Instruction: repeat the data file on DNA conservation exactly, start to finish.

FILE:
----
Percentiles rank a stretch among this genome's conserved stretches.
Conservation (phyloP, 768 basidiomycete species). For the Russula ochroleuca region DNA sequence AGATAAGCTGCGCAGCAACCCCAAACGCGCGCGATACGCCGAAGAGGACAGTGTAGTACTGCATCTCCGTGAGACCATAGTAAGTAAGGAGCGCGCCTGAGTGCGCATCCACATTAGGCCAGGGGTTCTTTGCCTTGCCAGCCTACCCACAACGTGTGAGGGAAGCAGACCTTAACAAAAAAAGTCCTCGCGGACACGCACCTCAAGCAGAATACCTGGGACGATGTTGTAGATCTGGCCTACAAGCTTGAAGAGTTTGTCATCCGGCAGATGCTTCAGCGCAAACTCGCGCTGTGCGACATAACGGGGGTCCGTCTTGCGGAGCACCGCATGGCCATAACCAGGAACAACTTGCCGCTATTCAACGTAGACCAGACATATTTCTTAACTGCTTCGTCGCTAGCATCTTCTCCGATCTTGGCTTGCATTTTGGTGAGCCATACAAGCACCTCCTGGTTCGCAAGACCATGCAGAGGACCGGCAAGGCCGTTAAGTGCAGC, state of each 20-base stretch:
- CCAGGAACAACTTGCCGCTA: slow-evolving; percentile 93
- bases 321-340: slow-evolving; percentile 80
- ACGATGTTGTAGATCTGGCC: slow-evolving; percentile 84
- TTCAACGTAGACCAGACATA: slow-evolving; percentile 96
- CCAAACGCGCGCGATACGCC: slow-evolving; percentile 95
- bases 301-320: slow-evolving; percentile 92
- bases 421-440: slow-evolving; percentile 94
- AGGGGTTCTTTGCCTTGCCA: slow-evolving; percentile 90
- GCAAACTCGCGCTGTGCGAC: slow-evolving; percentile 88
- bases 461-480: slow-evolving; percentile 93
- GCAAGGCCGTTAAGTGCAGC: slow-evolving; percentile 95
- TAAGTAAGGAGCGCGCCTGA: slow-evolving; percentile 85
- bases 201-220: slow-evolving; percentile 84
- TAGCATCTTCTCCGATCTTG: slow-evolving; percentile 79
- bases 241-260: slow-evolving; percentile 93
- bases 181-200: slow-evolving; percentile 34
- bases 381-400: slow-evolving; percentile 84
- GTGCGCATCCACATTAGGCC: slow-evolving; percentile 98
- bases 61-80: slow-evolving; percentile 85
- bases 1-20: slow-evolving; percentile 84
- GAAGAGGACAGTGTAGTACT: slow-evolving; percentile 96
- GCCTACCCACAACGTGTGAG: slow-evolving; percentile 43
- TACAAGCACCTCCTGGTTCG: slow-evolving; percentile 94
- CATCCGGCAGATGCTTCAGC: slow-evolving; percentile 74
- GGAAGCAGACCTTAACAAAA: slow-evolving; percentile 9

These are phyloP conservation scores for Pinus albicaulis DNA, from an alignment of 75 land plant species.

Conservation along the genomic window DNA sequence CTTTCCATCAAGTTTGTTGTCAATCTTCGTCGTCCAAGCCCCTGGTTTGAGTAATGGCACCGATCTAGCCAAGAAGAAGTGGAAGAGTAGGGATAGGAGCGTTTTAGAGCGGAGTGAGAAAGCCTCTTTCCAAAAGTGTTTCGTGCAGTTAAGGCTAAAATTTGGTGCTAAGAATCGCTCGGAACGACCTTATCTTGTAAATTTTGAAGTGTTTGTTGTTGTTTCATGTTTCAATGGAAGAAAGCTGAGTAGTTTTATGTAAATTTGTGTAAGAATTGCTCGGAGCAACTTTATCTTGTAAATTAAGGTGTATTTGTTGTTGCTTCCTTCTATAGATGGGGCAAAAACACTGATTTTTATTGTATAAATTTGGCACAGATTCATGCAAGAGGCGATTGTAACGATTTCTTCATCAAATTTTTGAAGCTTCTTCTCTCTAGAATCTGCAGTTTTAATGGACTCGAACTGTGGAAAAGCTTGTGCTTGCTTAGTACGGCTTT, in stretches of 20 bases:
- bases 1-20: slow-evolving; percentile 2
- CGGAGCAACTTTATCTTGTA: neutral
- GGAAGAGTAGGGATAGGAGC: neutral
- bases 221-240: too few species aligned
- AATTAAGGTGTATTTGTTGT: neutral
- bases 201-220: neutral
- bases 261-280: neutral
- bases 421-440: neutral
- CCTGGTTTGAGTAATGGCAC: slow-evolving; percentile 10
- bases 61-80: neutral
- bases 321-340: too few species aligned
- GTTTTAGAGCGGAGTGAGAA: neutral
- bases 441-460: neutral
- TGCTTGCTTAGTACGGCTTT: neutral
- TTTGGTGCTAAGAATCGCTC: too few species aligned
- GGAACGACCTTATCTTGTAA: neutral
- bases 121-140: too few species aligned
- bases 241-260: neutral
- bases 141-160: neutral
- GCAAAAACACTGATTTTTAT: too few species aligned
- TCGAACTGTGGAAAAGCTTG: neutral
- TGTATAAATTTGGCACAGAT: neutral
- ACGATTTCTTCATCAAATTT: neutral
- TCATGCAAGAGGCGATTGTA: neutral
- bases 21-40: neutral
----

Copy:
Percentiles rank a stretch among this genome's conserved stretches.
Conservation (phyloP, 768 basidiomycete species). For the Russula ochroleuca region DNA sequence AGATAAGCTGCGCAGCAACCCCAAACGCGCGCGATACGCCGAAGAGGACAGTGTAGTACTGCATCTCCGTGAGACCATAGTAAGTAAGGAGCGCGCCTGAGTGCGCATCCACATTAGGCCAGGGGTTCTTTGCCTTGCCAGCCTACCCACAACGTGTGAGGGAAGCAGACCTTAACAAAAAAAGTCCTCGCGGACACGCACCTCAAGCAGAATACCTGGGACGATGTTGTAGATCTGGCCTACAAGCTTGAAGAGTTTGTCATCCGGCAGATGCTTCAGCGCAAACTCGCGCTGTGCGACATAACGGGGGTCCGTCTTGCGGAGCACCGCATGGCCATAACCAGGAACAACTTGCCGCTATTCAACGTAGACCAGACATATTTCTTAACTGCTTCGTCGCTAGCATCTTCTCCGATCTTGGCTTGCATTTTGGTGAGCCATACAAGCACCTCCTGGTTCGCAAGACCATGCAGAGGACCGGCAAGGCCGTTAAGTGCAGC, state of each 20-base stretch:
- CCAGGAACAACTTGCCGCTA: slow-evolving; percentile 93
- bases 321-340: slow-evolving; percentile 80
- ACGATGTTGTAGATCTGGCC: slow-evolving; percentile 84
- TTCAACGTAGACCAGACATA: slow-evolving; percentile 96
- CCAAACGCGCGCGATACGCC: slow-evolving; percentile 95
- bases 301-320: slow-evolving; percentile 92
- bases 421-440: slow-evolving; percentile 94
- AGGGGTTCTTTGCCTTGCCA: slow-evolving; percentile 90
- GCAAACTCGCGCTGTGCGAC: slow-evolving; percentile 88
- bases 461-480: slow-evolving; percentile 93
- GCAAGGCCGTTAAGTGCAGC: slow-evolving; percentile 95
- TAAGTAAGGAGCGCGCCTGA: slow-evolving; percentile 85
- bases 201-220: slow-evolving; percentile 84
- TAGCATCTTCTCCGATCTTG: slow-evolving; percentile 79
- bases 241-260: slow-evolving; percentile 93
- bases 181-200: slow-evolving; percentile 34
- bases 381-400: slow-evolving; percentile 84
- GTGCGCATCCACATTAGGCC: slow-evolving; percentile 98
- bases 61-80: slow-evolving; percentile 85
- bases 1-20: slow-evolving; percentile 84
- GAAGAGGACAGTGTAGTACT: slow-evolving; percentile 96
- GCCTACCCACAACGTGTGAG: slow-evolving; percentile 43
- TACAAGCACCTCCTGGTTCG: slow-evolving; percentile 94
- CATCCGGCAGATGCTTCAGC: slow-evolving; percentile 74
- GGAAGCAGACCTTAACAAAA: slow-evolving; percentile 9

These are phyloP conservation scores for Pinus albicaulis DNA, from an alignment of 75 land plant species.

Conservation along the genomic window DNA sequence CTTTCCATCAAGTTTGTTGTCAATCTTCGTCGTCCAAGCCCCTGGTTTGAGTAATGGCACCGATCTAGCCAAGAAGAAGTGGAAGAGTAGGGATAGGAGCGTTTTAGAGCGGAGTGAGAAAGCCTCTTTCCAAAAGTGTTTCGTGCAGTTAAGGCTAAAATTTGGTGCTAAGAATCGCTCGGAACGACCTTATCTTGTAAATTTTGAAGTGTTTGTTGTTGTTTCATGTTTCAATGGAAGAAAGCTGAGTAGTTTTATGTAAATTTGTGTAAGAATTGCTCGGAGCAACTTTATCTTGTAAATTAAGGTGTATTTGTTGTTGCTTCCTTCTATAGATGGGGCAAAAACACTGATTTTTATTGTATAAATTTGGCACAGATTCATGCAAGAGGCGATTGTAACGATTTCTTCATCAAATTTTTGAAGCTTCTTCTCTCTAGAATCTGCAGTTTTAATGGACTCGAACTGTGGAAAAGCTTGTGCTTGCTTAGTACGGCTTT, in stretches of 20 bases:
- bases 1-20: slow-evolving; percentile 2
- CGGAGCAACTTTATCTTGTA: neutral
- GGAAGAGTAGGGATAGGAGC: neutral
- bases 221-240: too few species aligned
- AATTAAGGTGTATTTGTTGT: neutral
- bases 201-220: neutral
- bases 261-280: neutral
- bases 421-440: neutral
- CCTGGTTTGAGTAATGGCAC: slow-evolving; percentile 10
- bases 61-80: neutral
- bases 321-340: too few species aligned
- GTTTTAGAGCGGAGTGAGAA: neutral
- bases 441-460: neutral
- TGCTTGCTTAGTACGGCTTT: neutral
- TTTGGTGCTAAGAATCGCTC: too few species aligned
- GGAACGACCTTATCTTGTAA: neutral
- bases 121-140: too few species aligned
- bases 241-260: neutral
- bases 141-160: neutral
- GCAAAAACACTGATTTTTAT: too few species aligned
- TCGAACTGTGGAAAAGCTTG: neutral
- TGTATAAATTTGGCACAGAT: neutral
- ACGATTTCTTCATCAAATTT: neutral
- TCATGCAAGAGGCGATTGTA: neutral
- bases 21-40: neutral